Located approximately 12 miles north of Tbilisi at the confluence of the Aragvi and Mtkvari Rivers, Mtskheta is one of the oldest cities in Georgia. The former capital of the eastern Georgian Kingdom of Iberia and the site of Georgia’s adoption of Christianity in 337. It remains the headquarters of the Georgian Orthodox and Apostolic Church. Svetitskhoveli Cathedral, Jvari Monastery, and Samtavro Monastery in Mtskheta are among the most historically significant monuments in Georgia.
My culinary adventures took me to the market next to Svetitskhoveli Cathedral. After visiting the cathedral, I went on a stroll through this colorful market. Traditional Georgian restaurants, wine and chacha shops, souvenir stalls, and many other products from the region can be found here.
Svetitskhoveli Cathedral – the original cathedral dates to the 4th century AD, but as a result of the repeated invasions and earthquake, the latest reconstruction of the structure was completed in 1029.
Kantsi – a drinking horn is a traditional Georgian drinking vessel made from ram, goat, and occasionally bull horns. Kantsi are important part of ritual toasting in Georgia. At a traditional dinner or gathering, they are filled with wine or brandy. Never beer. Filling kantsi with beer is considered an insult.
Dolls dressed in Georgian national costumes.
Georgia is one of the oldest wine producing regions in the world. Around 6000 BC inhabitants of the South Caucasus discovered that wild grape juice turned into an intoxicating beverage when it was left buried throughout the winter in a shallow pit. After this amazing discovery, Georgians started cultivating grapes. They filled clay pots, kvevris, with fermented grape juice, covered them with wooden lids, and then buried them in the ground sometimes for up to 50 years. Christianization of Georgians in 4 AD further strengthened wine consumption in the region. Nowadays there are thousands small and a few large wineries operating in Georgia. Wine is produced using both modern and traditional methods. Georgian wines are named after the regions they are produced at and are usually a blend of two or three grape varieties.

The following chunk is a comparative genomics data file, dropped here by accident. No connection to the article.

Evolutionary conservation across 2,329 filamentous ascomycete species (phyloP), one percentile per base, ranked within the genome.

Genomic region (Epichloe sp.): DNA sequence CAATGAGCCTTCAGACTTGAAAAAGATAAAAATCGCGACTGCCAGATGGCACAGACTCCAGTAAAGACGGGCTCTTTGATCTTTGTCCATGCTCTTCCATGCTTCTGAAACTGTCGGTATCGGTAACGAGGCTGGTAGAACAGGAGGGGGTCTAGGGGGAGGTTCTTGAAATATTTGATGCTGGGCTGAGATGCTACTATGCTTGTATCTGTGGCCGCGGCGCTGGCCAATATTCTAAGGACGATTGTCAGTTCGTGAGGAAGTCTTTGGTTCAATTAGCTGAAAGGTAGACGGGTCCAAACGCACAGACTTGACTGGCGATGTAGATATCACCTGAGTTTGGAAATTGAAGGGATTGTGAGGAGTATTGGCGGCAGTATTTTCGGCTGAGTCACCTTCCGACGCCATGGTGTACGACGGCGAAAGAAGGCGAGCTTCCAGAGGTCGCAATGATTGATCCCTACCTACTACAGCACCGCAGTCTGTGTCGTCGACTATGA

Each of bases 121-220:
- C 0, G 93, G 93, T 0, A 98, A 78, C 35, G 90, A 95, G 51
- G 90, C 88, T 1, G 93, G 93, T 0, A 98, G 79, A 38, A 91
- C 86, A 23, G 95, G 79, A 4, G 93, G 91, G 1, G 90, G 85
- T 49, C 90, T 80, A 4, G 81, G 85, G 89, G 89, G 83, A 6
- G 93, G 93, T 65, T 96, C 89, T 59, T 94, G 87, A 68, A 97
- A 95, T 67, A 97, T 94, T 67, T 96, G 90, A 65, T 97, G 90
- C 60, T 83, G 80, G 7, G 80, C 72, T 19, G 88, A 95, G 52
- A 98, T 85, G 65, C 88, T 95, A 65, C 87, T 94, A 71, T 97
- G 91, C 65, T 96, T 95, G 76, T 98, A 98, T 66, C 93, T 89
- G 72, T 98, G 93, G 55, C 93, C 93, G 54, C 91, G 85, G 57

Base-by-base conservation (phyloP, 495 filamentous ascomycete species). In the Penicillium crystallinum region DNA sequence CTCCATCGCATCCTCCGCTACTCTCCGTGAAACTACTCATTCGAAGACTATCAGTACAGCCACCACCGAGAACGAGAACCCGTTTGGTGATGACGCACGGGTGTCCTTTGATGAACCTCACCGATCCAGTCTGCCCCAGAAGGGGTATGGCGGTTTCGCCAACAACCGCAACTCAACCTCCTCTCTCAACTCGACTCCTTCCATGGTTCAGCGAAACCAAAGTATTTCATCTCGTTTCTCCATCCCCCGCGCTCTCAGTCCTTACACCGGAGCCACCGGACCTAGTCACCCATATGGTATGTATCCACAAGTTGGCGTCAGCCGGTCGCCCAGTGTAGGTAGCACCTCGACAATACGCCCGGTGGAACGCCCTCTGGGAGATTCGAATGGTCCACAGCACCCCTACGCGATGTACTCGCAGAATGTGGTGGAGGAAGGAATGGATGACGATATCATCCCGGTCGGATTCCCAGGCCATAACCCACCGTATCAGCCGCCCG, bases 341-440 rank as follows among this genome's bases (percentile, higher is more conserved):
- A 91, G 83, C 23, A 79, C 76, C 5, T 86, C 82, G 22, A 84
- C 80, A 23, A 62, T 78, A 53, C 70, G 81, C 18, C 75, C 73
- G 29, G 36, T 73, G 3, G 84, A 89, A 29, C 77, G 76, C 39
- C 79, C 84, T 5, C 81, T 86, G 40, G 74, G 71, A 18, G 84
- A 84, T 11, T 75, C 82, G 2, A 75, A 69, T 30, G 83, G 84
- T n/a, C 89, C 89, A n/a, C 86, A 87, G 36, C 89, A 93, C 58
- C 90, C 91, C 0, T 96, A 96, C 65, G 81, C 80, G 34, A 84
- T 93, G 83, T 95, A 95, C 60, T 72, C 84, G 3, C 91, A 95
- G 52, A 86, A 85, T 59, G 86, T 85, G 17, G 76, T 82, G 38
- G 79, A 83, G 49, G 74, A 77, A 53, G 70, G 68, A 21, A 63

Chacha – Georgian pomace (grape residue left after wine making process) brandy. The strength of Chacha can range between 40% alcohol for commercially produced spirit to 65% for home brew.
Churchkhela also known as Georgian Snickers is a sausage-shaped candy made with grape must, nuts, and flour. To make traditional churchkhela, walnut halves are threaded onto a long string, repeatedly dipped into thickened with flour grape juice, and sun-dried for 5 to 6 days. This candy is enjoyed both as an everyday snack and dessert at the Christmas and New Year celebrations.
Tklapi aka fruit leather is a popular sweet and/or sour snack made with plums, apricots, figs, and other fruit. Cooked and pureed fruit are spread thinly onto a sheet of paper or plastic, and sun-dried.
Pomegranate juice in making.
Georgian Yard is located in the heart of the Mtskheta Market. The restaurant’s menu features a great selection of traditional Georgian dishes, and their wine shop offers free wine, cognac, and chacha tastings. I did’t have any alcohol tasting here, instead I enjoyed Borjomi, naturally carbonated mineral water from the springs in the Borjomi Gorge of central Georgia.
Lobiani – traditional Georgian bread filled with seasoned kidney bean puree, sauteed onions, and parsley – at Georgain Yard was delicious and the serving size was impressive.
Wine Shop at Georgian Yard.
Khachapuri and pirojki.
Sand Coffee – coffee brewed by nestling a pot filled with coffee and cold water on heated sand. The reason behind this method is that the sand offers a more consistent and even heat which results in perfectly brewed coffee.
With its hustle and bustle free location and friendly atmosphere, Mtskheta is a great place to learn about Georgian culture and history and savor traditional Georgian cuisine. Happy travels!